Modules + Spaces
Morphogenesis in the Landscape: Algaeic Infrastructure

Catherine Page Harris

Morphogenesis in the Landscape: Algaeic Infrastructure
October 2013

Among the many emerging discourses and technologies potentially adhering to landscapes, morphogenesis, conceived of as an architectural theory, derives materiality, functionality, and form from the biotic world. As part of a discussion of “data driven” or “bottom up” design, Leach’s morphogenesis recognizes that “nature itself can teach us about the efficiency of certain structural organizations.” 1.

This project experiments with morphogenesis in the landscape. Catherine Harris, Alex Webb IV and Nina Dubois developed a morphogenetic module, built 330 copies of it, and created an emergent intervention (Algeaic Infrastructure) for Montessa Park, Albuquerque in October 2013 for High Desert Test Site.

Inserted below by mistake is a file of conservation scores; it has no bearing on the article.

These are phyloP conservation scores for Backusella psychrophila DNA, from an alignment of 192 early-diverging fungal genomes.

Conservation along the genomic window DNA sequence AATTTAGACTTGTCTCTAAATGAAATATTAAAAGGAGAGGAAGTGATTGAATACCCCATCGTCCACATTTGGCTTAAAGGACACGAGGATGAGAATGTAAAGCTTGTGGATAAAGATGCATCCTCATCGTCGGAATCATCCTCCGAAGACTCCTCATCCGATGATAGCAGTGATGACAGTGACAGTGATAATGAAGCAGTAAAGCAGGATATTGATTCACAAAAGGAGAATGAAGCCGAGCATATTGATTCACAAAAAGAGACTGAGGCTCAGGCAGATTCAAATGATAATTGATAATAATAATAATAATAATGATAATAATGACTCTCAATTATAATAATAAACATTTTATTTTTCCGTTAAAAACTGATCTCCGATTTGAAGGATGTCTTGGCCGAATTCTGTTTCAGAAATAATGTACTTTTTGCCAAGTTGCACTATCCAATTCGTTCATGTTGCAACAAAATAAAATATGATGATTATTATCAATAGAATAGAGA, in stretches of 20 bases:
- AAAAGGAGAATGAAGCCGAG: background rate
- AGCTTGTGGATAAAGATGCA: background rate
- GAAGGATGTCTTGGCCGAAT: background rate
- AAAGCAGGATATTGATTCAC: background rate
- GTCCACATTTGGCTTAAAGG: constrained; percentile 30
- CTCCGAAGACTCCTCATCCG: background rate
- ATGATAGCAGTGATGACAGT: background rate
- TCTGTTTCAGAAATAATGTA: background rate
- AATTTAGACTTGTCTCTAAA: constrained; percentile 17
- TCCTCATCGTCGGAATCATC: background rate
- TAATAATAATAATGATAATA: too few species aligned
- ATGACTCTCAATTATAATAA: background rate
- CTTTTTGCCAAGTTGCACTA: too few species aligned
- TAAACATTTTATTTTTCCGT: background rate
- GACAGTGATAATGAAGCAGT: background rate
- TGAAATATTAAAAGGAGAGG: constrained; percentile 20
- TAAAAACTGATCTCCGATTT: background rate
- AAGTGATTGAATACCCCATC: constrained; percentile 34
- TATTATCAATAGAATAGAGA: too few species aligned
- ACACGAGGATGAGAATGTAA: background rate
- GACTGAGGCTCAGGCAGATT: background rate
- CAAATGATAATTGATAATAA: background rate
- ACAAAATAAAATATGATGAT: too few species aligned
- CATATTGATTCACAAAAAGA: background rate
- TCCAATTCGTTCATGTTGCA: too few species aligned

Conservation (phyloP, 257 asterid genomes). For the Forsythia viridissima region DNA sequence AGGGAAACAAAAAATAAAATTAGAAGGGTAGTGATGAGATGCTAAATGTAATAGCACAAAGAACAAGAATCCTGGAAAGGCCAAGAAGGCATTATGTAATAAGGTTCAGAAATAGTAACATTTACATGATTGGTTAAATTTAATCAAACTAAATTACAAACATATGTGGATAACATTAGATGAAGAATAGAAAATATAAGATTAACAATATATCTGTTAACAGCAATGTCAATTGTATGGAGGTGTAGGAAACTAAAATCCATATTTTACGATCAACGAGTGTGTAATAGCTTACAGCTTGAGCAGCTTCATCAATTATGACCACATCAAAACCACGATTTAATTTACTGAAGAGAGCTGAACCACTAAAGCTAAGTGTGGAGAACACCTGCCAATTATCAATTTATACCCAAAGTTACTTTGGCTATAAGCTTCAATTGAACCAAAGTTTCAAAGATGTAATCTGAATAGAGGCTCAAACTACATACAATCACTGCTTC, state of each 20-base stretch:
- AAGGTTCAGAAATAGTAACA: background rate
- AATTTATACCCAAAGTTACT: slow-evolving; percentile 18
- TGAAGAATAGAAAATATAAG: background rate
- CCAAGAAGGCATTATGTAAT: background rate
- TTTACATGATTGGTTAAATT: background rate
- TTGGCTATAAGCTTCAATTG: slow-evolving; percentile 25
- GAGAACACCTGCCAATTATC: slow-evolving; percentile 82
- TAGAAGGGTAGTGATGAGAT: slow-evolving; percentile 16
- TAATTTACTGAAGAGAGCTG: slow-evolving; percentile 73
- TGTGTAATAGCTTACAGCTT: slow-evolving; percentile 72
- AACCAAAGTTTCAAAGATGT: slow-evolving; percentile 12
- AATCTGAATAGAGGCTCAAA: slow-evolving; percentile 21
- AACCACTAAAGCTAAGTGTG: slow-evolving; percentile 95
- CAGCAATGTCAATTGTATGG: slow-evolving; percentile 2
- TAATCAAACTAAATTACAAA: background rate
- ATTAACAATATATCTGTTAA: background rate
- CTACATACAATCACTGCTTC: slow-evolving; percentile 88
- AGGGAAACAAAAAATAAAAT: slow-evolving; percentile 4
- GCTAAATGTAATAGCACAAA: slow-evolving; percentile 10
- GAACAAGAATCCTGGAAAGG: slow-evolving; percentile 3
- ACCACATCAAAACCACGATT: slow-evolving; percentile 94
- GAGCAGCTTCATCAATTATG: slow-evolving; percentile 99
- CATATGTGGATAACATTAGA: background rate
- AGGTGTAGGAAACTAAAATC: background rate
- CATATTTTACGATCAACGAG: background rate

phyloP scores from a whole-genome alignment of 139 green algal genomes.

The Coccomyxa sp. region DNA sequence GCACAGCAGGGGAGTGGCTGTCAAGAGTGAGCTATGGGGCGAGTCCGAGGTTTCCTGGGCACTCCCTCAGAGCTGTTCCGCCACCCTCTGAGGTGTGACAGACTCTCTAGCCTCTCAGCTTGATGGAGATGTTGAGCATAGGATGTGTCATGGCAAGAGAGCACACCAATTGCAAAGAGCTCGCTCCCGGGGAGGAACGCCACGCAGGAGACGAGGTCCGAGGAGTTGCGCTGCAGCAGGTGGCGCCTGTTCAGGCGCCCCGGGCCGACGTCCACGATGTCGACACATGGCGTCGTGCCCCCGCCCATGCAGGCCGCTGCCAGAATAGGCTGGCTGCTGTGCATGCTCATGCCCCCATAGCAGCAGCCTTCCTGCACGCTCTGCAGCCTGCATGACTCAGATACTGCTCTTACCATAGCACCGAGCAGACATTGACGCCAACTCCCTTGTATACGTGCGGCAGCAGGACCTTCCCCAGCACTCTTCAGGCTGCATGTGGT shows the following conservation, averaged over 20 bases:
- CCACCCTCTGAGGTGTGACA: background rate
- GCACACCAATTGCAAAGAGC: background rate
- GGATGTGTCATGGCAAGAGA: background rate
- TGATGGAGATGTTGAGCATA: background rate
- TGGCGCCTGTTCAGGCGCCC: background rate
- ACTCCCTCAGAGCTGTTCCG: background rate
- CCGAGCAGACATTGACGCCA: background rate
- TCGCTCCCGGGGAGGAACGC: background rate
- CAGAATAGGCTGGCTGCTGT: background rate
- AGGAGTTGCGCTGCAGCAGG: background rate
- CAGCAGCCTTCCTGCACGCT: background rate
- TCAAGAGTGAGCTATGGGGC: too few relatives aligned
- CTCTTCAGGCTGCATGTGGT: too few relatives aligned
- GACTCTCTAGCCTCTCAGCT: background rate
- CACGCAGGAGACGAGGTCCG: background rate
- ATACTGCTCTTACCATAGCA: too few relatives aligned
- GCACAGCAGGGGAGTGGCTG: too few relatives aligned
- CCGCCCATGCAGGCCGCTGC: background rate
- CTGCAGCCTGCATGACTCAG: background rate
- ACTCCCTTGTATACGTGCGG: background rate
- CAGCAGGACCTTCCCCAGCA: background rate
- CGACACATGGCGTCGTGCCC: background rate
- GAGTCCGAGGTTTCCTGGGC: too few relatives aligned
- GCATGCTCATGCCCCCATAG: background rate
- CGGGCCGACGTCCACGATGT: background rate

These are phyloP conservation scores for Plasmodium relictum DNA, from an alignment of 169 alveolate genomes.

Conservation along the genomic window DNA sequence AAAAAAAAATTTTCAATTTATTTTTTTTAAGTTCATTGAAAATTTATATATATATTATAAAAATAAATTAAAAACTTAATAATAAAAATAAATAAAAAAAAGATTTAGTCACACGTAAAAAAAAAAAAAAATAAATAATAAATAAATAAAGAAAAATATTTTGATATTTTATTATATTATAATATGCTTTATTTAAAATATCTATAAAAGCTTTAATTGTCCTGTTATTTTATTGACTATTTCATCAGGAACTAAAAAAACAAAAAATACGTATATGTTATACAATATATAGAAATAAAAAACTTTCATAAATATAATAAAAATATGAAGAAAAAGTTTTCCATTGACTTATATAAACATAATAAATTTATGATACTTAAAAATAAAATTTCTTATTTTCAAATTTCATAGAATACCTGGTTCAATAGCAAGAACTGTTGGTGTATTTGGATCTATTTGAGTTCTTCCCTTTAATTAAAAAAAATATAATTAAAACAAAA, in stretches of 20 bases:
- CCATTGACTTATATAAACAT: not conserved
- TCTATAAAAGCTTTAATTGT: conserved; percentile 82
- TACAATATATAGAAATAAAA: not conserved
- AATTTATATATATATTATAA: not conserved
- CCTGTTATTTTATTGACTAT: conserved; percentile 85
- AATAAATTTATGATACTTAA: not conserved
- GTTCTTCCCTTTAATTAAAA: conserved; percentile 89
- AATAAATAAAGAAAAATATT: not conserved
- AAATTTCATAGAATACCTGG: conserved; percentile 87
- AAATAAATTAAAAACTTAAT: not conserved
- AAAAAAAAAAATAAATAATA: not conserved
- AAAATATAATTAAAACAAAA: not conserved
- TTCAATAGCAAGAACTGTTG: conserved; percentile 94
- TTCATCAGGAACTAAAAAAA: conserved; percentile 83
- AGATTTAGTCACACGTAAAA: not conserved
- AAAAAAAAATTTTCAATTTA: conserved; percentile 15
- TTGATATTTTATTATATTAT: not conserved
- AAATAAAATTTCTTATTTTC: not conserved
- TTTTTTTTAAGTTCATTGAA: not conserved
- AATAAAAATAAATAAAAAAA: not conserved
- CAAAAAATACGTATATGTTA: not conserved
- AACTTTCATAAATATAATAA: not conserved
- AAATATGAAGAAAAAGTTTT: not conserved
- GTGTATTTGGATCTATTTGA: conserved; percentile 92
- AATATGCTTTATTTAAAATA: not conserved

Built from recycled cardboard, Algeaic Infrastructure proposed an emergent pattern, derived from the module’s form, the landscape’s form, and process of building. The structure has no determined assembly. The structure is created by interactive rules similar to the development of computer programs that “think”2. and thus physically models a version of “learning.”

The interlocking system was deployed along an arroyo as an event space for HDTS in October 2013. The forms result from a computer model and a physical model at one quarter scale to determine geometry and assembly. The project site is Montessa Park, Albuquerque, NM, where the city’s edge intersects the military base and the airport. A past dairy, deep downcutting of the arroyo, a prison farm, and current “sacrifice” uses, such as ATVs, shooting ranges, and garbage collection layer this in-between landscape.